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The horns of murdered rhinos, in Africa Photo by: Google Images

Irish trafficker of rhino horns pleads guilty in New York

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The horns of murdered rhinos, in Africa Photo by: Google Images

An Irishman faces up to five years in prison for his involvement in trafficking rhino horns.

Michael Slattery Jr pleaded guilty in a federal court in Brooklyn, NY to forging documents relating to the illegal sale of horns from endangered black rhinos to a New York collector for $50,000. US prosecutors say Slattery is linked to a criminal gang from Rathkeale, Co Limerick known as the Rathkeale Rovers.

Slattery was arrested in September at Newark Airport where he was boarding a flight to London. His arrest was part of Operation Crash, which focuses on the black market trade in rhino horns.

Prosecutors say in 2010 Slattery used a day laborer as a “straw buyer,” someone who makes a purchase on behalf of another person who can not do so because of poor credit or legal obstacles, to purchase a black rhino mount for $18,000 from a taxidermy auction house in Austin, Texas. Only Texas residents were able to make purchases. Slattery and his co-conspirators later sold the horns from the mount to an individual in Flushing, NY and provided the buyer with a false “endangered species bill of sale.”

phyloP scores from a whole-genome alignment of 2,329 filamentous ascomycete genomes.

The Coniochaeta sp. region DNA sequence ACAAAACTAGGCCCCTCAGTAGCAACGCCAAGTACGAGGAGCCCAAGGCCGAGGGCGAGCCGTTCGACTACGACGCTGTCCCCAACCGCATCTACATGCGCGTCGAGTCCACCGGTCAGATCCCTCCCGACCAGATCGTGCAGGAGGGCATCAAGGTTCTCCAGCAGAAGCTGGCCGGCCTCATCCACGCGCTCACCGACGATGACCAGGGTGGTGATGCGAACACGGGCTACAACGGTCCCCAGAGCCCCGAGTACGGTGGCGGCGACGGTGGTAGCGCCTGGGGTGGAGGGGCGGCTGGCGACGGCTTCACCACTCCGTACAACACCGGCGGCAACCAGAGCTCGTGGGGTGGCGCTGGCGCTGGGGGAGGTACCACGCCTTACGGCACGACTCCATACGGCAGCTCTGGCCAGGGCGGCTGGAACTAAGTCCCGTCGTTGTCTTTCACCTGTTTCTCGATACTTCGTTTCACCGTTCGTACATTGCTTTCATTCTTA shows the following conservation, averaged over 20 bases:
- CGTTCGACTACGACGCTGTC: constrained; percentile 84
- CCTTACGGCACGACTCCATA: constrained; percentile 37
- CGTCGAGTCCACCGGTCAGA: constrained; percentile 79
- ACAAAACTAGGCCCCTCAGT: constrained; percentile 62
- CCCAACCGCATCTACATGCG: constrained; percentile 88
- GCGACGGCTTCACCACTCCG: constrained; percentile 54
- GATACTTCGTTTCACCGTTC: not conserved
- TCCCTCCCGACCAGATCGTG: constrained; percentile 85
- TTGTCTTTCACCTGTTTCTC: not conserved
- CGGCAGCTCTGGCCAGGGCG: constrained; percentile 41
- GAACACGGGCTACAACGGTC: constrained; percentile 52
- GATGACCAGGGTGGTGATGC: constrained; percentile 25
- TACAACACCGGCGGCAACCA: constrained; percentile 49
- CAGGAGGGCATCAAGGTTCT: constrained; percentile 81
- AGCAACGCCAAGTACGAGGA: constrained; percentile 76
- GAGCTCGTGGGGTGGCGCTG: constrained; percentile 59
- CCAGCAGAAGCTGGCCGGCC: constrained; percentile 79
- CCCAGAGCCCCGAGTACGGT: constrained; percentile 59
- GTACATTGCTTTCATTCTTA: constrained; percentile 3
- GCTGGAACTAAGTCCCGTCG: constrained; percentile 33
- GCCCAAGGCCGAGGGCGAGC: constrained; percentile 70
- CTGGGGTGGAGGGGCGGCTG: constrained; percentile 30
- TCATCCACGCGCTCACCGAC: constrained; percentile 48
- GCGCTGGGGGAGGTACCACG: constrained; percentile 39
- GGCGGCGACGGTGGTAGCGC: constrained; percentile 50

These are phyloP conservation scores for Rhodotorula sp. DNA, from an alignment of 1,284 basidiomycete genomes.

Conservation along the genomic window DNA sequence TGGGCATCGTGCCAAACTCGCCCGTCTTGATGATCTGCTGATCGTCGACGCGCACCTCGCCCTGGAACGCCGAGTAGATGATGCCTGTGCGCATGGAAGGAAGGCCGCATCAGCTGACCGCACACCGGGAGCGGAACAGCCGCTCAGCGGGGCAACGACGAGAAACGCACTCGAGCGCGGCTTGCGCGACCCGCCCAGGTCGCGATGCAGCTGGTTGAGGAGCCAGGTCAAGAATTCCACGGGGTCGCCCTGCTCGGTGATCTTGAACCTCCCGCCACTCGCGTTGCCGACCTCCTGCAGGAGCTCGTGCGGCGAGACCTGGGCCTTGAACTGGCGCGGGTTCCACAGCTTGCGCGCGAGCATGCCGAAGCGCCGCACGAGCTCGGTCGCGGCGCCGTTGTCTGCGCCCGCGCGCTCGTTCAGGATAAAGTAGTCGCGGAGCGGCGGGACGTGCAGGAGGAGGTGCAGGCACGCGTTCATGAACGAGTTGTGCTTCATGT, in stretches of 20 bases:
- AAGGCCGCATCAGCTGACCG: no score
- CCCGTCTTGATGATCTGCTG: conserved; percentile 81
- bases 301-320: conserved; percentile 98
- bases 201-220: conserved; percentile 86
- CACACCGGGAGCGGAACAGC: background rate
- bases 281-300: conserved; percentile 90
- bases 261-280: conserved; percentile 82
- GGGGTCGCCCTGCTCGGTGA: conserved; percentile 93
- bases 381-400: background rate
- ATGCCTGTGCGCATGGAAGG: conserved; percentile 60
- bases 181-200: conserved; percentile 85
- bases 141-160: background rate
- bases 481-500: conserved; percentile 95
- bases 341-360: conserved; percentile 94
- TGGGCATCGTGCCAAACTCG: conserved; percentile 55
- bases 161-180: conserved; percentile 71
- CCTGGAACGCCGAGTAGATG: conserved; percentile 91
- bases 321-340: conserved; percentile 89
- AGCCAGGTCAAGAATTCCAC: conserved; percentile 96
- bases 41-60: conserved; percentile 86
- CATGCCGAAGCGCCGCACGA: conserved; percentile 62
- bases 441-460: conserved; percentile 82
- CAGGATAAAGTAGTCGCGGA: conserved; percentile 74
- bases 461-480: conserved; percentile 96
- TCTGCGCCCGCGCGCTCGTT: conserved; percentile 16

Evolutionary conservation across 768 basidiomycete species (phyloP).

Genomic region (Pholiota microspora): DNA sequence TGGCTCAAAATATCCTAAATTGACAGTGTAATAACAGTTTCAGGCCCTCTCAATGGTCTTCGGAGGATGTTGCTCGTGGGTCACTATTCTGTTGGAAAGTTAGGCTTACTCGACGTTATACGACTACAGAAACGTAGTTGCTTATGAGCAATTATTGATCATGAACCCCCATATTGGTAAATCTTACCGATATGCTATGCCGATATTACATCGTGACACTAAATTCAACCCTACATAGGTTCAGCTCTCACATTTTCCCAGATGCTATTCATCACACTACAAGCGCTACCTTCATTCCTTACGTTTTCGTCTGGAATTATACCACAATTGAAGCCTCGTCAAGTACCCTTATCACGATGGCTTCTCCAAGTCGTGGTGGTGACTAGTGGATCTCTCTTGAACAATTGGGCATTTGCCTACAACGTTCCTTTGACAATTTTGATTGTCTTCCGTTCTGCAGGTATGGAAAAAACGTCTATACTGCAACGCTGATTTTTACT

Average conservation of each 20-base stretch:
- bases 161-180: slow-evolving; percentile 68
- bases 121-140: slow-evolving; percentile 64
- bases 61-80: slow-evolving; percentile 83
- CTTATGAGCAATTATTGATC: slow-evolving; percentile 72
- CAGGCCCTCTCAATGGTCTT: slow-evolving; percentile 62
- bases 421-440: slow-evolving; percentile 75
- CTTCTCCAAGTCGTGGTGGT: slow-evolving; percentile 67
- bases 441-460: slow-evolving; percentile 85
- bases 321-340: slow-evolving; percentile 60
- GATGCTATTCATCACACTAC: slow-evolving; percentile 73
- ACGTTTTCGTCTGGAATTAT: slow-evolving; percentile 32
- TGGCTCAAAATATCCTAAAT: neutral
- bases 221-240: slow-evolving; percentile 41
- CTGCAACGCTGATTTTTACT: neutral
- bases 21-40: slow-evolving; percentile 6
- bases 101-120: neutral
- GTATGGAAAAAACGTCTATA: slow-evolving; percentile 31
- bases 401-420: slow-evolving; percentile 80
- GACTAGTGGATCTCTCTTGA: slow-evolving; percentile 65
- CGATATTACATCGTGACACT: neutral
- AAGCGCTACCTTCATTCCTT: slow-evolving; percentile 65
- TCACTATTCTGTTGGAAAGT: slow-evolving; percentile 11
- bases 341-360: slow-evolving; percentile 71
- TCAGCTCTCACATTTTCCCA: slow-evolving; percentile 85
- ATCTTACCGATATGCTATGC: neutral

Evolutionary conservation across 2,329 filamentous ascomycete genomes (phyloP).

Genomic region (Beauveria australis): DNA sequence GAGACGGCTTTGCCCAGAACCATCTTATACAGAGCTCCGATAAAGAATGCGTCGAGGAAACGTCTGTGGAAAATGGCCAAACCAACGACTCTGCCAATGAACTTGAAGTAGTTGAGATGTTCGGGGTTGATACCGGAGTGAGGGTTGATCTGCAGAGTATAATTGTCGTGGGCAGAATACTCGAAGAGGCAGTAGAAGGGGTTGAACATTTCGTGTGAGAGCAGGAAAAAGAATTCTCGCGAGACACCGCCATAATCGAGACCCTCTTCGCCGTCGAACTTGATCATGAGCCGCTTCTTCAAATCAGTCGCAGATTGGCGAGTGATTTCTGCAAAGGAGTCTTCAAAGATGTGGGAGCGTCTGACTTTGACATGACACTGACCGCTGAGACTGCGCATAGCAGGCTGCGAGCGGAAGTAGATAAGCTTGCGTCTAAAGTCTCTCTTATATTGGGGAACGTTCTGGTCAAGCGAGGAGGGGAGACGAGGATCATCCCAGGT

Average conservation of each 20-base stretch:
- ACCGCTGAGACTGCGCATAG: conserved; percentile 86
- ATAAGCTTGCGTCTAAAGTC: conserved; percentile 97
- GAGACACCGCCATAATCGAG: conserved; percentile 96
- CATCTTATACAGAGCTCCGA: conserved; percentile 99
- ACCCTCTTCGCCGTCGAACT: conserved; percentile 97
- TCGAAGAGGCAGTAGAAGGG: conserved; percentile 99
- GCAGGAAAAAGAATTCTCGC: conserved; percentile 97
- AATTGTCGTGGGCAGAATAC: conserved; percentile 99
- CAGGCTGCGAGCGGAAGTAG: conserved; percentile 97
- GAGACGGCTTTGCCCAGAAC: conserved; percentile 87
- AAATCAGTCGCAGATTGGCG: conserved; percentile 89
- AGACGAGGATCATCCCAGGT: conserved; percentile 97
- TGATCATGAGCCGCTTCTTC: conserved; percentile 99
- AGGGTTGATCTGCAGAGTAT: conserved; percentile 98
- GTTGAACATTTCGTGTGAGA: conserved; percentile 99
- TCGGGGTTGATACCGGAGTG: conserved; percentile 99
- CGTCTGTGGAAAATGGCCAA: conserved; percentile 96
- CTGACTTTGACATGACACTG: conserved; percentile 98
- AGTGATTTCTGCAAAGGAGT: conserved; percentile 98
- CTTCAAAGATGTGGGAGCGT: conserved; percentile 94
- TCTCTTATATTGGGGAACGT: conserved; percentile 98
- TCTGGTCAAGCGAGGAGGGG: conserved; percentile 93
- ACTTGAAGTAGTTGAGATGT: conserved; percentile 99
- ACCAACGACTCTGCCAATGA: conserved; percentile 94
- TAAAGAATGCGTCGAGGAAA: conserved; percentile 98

UPI
reported that Acting Assistant Attorney General Robert Dreher said, “Slattery and his co-conspirators traveled to the United States to profit from the illegal trade in black rhinoceros horns.” He continued, “The black rhino is a species that, without our protection, could be headed for extinction in our own time. Rhino horn trafficking is a violation of the laws enacted by Congress to protect endangered species from extinction and the Justice Department will aggressively prosecute those who engage in this egregious market.”

Rhinoceroses have been hunted close to extinction in Africa and South Asia because their powdered horns are sold as an aphrodisiac and a cure for cancer. The horns have no documented medical value.

The European Union’s law enforcement agency Euorpol released a warning in 2011 that the Rathkeale Rovers were responsible for the theft of dozens of rhino horns across Europe. Europol said they had targeted museums, galleries, zoos, auction houses, antique dealers and private collections.

Slattery will be sentenced on January 10, 2014.

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